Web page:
Minimum Wage Laws Cause Unemployment

Wednesday, August 4, 2010 \PM\.\Wed\.

The traditional economic take on the minimum wage is that it causes unemployment. If the law says that an employer must either pay a man $7 an hour or nothing, and the man is only worth $5 an hour to the employer, then he will pay him nothing, and the man may go jobless. Many people are skeptical of this line of reasoning. After all, the U.S. recent raised the minimum wage from $5.25 an hour to $7.15 an hour, and it’s not like unemployment is terribly high right now.

Okay, bad example. The truth is that while the theoretical case against the minimum wage is sound, it can be hard to test the theory empirically by looking at the U.S. because minimum wages here tend to be low enough as to only apply to a small portion of the population (around 3%). Given that the minimum wage applies to so few workers – and the fact that market wage for even those workers is probably not far off the legal minimum – its not surprising that whatever effect minimum wage laws have on unemployment tends to get obscured by larger trends in the economy.

The picture is different if we take a worldwide perspective rather than confining ourselves to looking at the U.S.

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Progressives Are Not Cynical Enough About Business

Friday, July 16, 2010 \AM\.\Fri\.

One thing my study of economics has taught me is that businesses will tend to act in whatever way they think will bring them the most profit. There may be rare exceptions, and of course businessmen often have mixed motives. But the overall tendency in this direction is very strong.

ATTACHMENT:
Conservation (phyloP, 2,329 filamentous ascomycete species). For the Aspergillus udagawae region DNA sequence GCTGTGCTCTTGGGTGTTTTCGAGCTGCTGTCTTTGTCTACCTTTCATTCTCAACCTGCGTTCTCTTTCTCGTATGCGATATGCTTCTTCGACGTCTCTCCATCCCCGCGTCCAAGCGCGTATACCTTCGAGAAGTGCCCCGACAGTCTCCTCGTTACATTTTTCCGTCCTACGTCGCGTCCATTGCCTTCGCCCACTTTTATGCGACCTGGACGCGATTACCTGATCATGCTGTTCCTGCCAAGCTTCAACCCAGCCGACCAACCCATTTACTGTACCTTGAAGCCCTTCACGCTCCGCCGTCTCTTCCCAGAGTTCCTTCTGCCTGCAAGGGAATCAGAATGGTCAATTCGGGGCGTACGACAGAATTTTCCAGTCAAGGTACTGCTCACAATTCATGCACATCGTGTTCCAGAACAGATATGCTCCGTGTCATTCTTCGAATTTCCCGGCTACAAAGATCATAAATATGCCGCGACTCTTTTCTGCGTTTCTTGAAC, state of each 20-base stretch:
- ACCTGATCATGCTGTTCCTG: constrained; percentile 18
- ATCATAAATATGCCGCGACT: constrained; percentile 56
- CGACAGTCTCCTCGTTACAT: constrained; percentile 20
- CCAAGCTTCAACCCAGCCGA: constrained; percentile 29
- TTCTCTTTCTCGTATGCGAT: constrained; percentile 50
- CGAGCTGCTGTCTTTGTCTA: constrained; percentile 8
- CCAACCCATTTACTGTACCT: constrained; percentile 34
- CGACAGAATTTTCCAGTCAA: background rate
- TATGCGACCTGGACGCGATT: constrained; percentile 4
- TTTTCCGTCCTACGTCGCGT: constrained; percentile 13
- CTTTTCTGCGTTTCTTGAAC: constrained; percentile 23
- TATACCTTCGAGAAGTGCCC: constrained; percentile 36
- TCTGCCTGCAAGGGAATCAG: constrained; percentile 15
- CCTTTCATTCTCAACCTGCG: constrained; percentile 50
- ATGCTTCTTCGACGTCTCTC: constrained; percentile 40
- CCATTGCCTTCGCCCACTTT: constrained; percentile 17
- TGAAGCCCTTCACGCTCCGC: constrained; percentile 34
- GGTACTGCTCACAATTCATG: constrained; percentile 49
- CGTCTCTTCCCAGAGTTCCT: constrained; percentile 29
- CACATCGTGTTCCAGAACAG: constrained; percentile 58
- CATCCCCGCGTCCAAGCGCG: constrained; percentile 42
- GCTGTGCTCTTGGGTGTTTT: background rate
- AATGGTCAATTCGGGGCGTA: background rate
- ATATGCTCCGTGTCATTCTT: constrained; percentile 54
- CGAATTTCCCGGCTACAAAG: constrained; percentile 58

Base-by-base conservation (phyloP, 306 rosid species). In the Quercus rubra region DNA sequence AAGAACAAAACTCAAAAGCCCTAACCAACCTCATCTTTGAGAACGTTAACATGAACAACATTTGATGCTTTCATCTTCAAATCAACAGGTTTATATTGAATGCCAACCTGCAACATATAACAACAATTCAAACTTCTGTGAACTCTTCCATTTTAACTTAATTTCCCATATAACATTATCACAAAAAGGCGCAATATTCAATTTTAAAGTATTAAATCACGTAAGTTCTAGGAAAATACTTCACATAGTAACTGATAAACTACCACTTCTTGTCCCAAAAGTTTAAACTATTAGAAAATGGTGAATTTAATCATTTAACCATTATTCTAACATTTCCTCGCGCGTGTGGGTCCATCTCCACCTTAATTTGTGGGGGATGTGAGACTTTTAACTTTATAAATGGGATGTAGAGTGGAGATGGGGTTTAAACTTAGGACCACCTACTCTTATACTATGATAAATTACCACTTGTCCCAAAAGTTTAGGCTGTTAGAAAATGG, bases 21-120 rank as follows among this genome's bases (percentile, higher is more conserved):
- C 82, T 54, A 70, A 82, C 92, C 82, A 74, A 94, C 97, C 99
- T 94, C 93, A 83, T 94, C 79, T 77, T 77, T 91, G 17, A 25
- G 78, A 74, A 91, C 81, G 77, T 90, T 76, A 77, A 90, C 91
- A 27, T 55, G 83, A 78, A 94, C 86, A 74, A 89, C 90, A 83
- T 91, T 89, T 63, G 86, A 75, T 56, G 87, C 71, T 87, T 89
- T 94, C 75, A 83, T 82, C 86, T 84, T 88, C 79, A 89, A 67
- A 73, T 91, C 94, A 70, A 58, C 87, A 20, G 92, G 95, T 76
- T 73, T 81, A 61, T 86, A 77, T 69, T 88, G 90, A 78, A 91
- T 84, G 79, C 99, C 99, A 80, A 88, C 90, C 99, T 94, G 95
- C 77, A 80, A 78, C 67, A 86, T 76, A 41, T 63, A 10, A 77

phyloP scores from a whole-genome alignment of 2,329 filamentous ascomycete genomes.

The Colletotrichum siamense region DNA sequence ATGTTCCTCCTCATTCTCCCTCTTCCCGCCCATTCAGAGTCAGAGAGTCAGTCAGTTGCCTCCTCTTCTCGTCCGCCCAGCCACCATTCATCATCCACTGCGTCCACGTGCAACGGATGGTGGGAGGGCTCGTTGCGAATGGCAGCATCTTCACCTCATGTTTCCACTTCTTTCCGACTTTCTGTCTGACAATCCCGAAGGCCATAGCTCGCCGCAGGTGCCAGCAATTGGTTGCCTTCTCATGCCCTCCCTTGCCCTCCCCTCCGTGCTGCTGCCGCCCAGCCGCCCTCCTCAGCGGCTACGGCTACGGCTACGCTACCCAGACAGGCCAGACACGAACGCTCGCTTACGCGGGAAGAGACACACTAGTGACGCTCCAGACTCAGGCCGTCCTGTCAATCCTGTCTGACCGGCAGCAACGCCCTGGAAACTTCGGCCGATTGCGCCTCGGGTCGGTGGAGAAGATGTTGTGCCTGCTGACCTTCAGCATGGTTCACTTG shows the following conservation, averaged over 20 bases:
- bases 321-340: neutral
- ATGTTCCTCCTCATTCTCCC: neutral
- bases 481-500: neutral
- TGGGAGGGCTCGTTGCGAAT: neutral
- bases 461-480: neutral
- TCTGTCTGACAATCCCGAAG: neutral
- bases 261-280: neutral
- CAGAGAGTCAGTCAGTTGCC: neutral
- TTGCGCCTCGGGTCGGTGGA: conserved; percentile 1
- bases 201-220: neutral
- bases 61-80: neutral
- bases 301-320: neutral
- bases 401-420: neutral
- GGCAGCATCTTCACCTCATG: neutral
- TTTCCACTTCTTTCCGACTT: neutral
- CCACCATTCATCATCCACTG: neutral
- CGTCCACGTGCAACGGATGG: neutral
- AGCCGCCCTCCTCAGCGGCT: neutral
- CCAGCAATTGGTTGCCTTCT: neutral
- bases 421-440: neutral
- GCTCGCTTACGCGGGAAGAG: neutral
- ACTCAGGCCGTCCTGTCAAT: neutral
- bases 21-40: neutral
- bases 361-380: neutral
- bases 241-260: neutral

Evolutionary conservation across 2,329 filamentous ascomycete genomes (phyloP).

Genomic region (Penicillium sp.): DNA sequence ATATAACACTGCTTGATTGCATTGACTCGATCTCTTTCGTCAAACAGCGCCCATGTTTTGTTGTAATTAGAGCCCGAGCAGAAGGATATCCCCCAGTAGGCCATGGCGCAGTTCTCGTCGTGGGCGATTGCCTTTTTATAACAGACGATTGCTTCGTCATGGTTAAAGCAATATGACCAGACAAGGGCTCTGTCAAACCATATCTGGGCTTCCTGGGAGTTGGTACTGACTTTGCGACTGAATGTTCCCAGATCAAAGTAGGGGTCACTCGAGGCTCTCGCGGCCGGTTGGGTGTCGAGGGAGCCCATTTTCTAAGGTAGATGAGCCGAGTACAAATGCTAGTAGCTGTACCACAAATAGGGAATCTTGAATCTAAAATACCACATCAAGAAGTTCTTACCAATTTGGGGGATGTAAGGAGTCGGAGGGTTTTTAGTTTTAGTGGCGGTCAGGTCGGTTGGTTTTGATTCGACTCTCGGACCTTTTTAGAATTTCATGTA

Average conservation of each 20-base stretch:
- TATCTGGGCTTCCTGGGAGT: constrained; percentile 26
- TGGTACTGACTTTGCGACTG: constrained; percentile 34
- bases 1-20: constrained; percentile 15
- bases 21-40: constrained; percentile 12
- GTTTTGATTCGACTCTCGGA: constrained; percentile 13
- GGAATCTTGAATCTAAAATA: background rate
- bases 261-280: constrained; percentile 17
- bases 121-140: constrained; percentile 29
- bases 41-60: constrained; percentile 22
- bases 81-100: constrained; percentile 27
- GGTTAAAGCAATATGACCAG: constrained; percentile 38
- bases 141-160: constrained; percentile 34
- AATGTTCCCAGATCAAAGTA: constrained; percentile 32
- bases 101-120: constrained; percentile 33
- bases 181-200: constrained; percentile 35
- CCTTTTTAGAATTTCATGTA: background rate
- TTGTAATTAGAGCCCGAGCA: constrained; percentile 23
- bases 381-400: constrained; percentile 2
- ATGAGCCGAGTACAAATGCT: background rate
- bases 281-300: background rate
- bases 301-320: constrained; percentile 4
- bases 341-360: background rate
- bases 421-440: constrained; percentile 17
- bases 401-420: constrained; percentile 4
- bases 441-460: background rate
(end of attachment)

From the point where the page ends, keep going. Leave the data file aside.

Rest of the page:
My guess is that if you surveyed people, many more self-described progressives would say that they agreed with the statement than self-described conservatives. Indeed, progressives often criticize conservatives and libertarians for being insufficiently attuned to the rapacious self-interest motivating businessmen.

Yet oddly enough, it seems to me that one of the main problems with progressive thought is that they don’t take the idea that businesses act to maximize profit seriously enough. For a group that claims to have a low opinion of businessmen, progressives have a strange habit of advocating policies that will only work on the supposition that businesses won’t act to maximize profit, and then react with shock when they proceed to do so.

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